first_imgIf there were ever a time when we needed hope for the nation of Liberia, it is now. At a time when corruption is so rampant at every level of society; when the economy is as tight as a contraction; when a general air of hopelessness just hangs over the country like a dark and menacing cloud; when survival is the name of the game. We need hope now. We need a vision we can believe in and work towards. The perfect time to deliver such hope was at the marking of Liberia’s 168th IndependenceDay. And the orator, Ambassador Charles Minor, delivered.While he dealt at great depth with the entrenched problems facing the nation, he delivered a message of hope that every Liberian can hold on to at this hour in our beloved Liberia. Minor’s message of hope cut across societal class lines – from the Executive branch to the yanna boy – and covered every facet of the nation – the governance factor, the economic factor, the human resource factor and even the personal development factor. He envisioned a leadership that is people-focused and not self-centered or graft driven. The former Liberian ambassador to the United States envisioned a Liberia that is self-sustaining. A Liberia that grows its own food in sufficient amounts to consume and export; a Liberia that produces value-added products for its local and export markets. A Liberia whose mindset has changed gear from the idea that the best job is in the office doing practically nothing, to the realization that the best job is one that makes a tangible, positive impact on the development of the nation. Minor envisioned an educated Liberia that dominates the job market in its own country; a highly developed Liberia as a direct result of a highly educated populace.What is so powerful about Minor’s vision is that it is home grown – Made in Liberia. Not a one-size-fits-all dream imported from elsewhere and super-imposed on an African nation that can barely walk in it. It is contextualized and custom made to fit our particular needs and environment. It is achievable and absolutely sustainable. But he even went further to address those who may have fallen between the cracks despite their best efforts and lost hope. Indeed, hopelessness can drive people to the depths of vice; and when the hopeless outnumber the hopeful, as the case may be, that is dangerous for the stability of a nation-state. The Independence Day orator offered hope to those who, although they would rather work than steal, are nonetheless eking out a living on the margins of society, selling chewing gum and expired biscuits on the streets: “And to you, strong young men and women, who are walking up and down the streets of our main cities and towns selling chewing gum because you have yet to cultivate the skills to attract a remunerative wage paying jobs, offer to become an apprentice and accept a minimum wage today so that tomorrow, you will have acquired some skills to improve your capacity to obtain a decent job…“…Poverty need not be in your future. As human beings, we are endowed by our maker with great gifts of self-awareness, conscience, independent will and creative imagination. And our imagination is extremely powerful. It transforms lives, it has sent man to the Moon and today man is planning to vacation in outer space. Our endowments also provide us boundless energy and enthusiasm… They enable us not to be constrained by circumstances. Do not retain the attitude of hopelessness. Knock it off…“We can work within our circle of influence and, with a sense of personal worth and self-assurance, our inner drive and our creative imagination can catapult us from being street vendors to becoming merchants of Greenville and Barclayville, with our own stores and inventories; from being market woman selling tomatoes grown in Cote d’Ivoire to becoming vegetables and fruits producing farmers…“I vision car loaders with imagination and vision one day becoming owners of taxi cabs. Achieving those lofty goals, however, depends upon ourselves, not on our Government; achieving such goals depends on our own self-image; our creative imagination, our ability to be transparent and accountable, our willingness to re-pay our loans; and our taking advantage of pivotal opportunities in our lives.”Ambassador Minor’s vision for a new Liberia should give hope to every Liberian; and every Liberian should take courage, be inspired and join forces to build the developed nation we wish to see in our lifetime.Share this:Click to share on Twitter (Opens in new window)Click to share on Facebook (Opens in new window)last_img read more

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No adverse effects from mining operations on biodiversity – Guyana Goldfields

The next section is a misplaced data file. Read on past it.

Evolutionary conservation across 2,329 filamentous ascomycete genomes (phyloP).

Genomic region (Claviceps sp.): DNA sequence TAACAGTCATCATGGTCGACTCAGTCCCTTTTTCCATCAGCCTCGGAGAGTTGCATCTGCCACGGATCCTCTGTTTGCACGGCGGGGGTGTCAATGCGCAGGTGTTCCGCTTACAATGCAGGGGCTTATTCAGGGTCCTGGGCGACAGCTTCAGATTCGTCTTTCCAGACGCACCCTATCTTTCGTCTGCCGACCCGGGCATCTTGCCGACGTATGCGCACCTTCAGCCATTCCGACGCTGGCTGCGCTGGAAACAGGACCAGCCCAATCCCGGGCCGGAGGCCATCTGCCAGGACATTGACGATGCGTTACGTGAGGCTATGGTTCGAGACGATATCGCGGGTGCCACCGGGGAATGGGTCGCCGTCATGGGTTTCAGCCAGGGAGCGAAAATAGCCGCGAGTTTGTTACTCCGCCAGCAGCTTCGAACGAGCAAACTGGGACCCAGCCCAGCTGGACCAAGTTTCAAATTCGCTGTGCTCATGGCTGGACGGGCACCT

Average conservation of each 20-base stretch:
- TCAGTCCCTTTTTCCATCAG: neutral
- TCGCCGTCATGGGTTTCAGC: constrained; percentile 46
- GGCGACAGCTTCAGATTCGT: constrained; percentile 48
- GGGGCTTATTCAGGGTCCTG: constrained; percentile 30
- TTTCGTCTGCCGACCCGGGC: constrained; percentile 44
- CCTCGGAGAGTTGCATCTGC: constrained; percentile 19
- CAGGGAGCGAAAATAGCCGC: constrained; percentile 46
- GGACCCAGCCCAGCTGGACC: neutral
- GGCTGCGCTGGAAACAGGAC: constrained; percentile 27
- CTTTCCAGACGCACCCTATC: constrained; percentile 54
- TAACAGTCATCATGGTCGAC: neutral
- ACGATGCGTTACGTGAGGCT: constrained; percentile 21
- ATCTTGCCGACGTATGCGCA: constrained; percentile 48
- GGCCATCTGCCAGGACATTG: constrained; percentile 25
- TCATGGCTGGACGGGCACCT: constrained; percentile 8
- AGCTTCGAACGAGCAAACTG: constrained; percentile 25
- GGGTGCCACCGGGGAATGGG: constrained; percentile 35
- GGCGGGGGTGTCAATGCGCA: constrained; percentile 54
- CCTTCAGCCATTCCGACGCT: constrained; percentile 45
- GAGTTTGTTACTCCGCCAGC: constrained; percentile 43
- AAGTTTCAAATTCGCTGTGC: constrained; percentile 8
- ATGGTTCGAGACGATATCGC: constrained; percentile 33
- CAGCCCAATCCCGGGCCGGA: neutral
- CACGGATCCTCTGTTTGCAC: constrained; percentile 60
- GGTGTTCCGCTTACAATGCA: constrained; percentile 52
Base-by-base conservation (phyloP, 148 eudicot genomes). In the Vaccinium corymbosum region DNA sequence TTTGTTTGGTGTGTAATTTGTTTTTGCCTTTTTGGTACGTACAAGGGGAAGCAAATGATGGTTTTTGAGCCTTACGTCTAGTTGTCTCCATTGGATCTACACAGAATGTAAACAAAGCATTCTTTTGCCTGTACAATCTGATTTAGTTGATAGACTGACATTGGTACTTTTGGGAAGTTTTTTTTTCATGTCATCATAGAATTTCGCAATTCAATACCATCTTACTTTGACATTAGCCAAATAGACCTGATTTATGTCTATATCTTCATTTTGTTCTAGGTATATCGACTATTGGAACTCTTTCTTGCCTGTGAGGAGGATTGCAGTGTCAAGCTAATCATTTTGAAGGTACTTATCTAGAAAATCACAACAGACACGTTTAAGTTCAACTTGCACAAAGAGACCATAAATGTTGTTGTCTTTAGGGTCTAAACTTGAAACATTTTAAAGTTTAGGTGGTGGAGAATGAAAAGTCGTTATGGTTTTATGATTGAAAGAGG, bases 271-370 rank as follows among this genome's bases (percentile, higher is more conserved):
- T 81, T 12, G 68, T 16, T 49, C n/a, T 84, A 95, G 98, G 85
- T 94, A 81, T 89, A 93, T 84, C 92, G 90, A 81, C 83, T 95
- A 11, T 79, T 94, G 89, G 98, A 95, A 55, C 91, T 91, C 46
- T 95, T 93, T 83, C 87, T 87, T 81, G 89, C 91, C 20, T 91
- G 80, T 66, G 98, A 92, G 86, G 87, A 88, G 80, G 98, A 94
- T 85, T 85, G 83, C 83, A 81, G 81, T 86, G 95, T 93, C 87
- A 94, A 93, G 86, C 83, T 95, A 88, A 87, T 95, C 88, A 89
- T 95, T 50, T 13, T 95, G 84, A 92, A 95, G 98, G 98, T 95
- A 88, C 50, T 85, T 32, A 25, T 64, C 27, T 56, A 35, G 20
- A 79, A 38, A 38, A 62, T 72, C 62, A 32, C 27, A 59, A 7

first_img…says strict no hunting policies may be providing refuge for speciesBy Jarryl BryanGuyana Goldfields maintains that not only does it practice land reclamation, but it’s strictly enforced no hunting zones may have unwittingly created safe zones for wildlife.The brown Sipa snake, images of which were captured as part of the monitoring programme at the locationDuring a recent tour of the Aurora Gold Mines facilitated by the Canadian owned company, Sustainability Manager Jermaine Critchlow explained that they have a biodiversity monitoring programme as well as research into what effect they are actually having on the environment.Critchlow explained that the company sets up cameras around the mining operation, which are specifically placed for capturing video and images of the different wildlife ranging from birds and ant eaters to snakes and big cats, as they interact in their natural habitat.“The idea here is to monitor the activities of animals. Ensure we don’t affect them, they’re not moving away. And so far, our research shows that since 2016 we have not had a negative impact on the biodiversity in the area. They’re there and some of these pictures will show it,” Critchlow said, displaying images of several animals captured by biodiversity cameras.Sustainability Manager Jermaine Critchlow“But we also need to compare it to an area that we’re not mining and we’re not active. So far, the results have shown promising. The mining is not affecting the biodiversity in the area. We also do bird surveys, to ensure we don’t affect the avian species in and around the area.”RefugiumCritchlow also explained the concept of refugium, a natural phenomenon in which a once widespread animal population flourishes in a particular habitat with qualities that support their presence. At this point, Critchlow showed a video of several wild Otters swimming in water not far away from the mining operation.“Refugia, basically means (on) our concession, we enforce strict no hunting, no fishing policies. Would that encourage biodiversity to increase in the area? We still have to do studies to prove this,” Critchlow said.“That’s a giant otter. In 2009, we did a study. And we had none of these species occurring in the area from our studies. But now they are in the area. We don’t know if they’re just passing through or if they want to make it home. But this just shows that biodiversity is coming in. And because our environmental footprint is small, we’re not negatively affecting the environment.”It was also revealed that a group of Capybaras, the world’s largest living rodent, has actually made waterways within the mining range their home. Critchlow also noted the importance of land reclamation, which is replanting vegetation and rehabilitating mined out areas.“Monitoring is very key. Because we’re a 24 /7 operation, we have to keep monitoring. We need to take cognizance of the area that we’re in and respect our bio diversity and ensure we don’t negatively impact our biodiversity in this area.”“Water quality is very key to us. We need to manage our waste properly and ensure we do land reclamation,” Critchlow said. “By doing all of this, we tie into the green state development strategy of the country.”According to the company, it has so far reclaimed and re-vegetated 85 hectares of land. In addition, it is understood that it is developing potential green renewable energy options such as solar.The company says it is also investigating waste disposal options with an eye to the future. Already, it employs an integrated approach of reduce, reuse and recycle, to waste disposal. It is also subject to compliance inspections, while it does its own monitoring.At present, the company is looking to go into new territory in the form of underground mining. It has already secured clearance from the Environmental Protection Agency. Final clearance has to come from the Guyana Geology and Mines Commission.last_img read more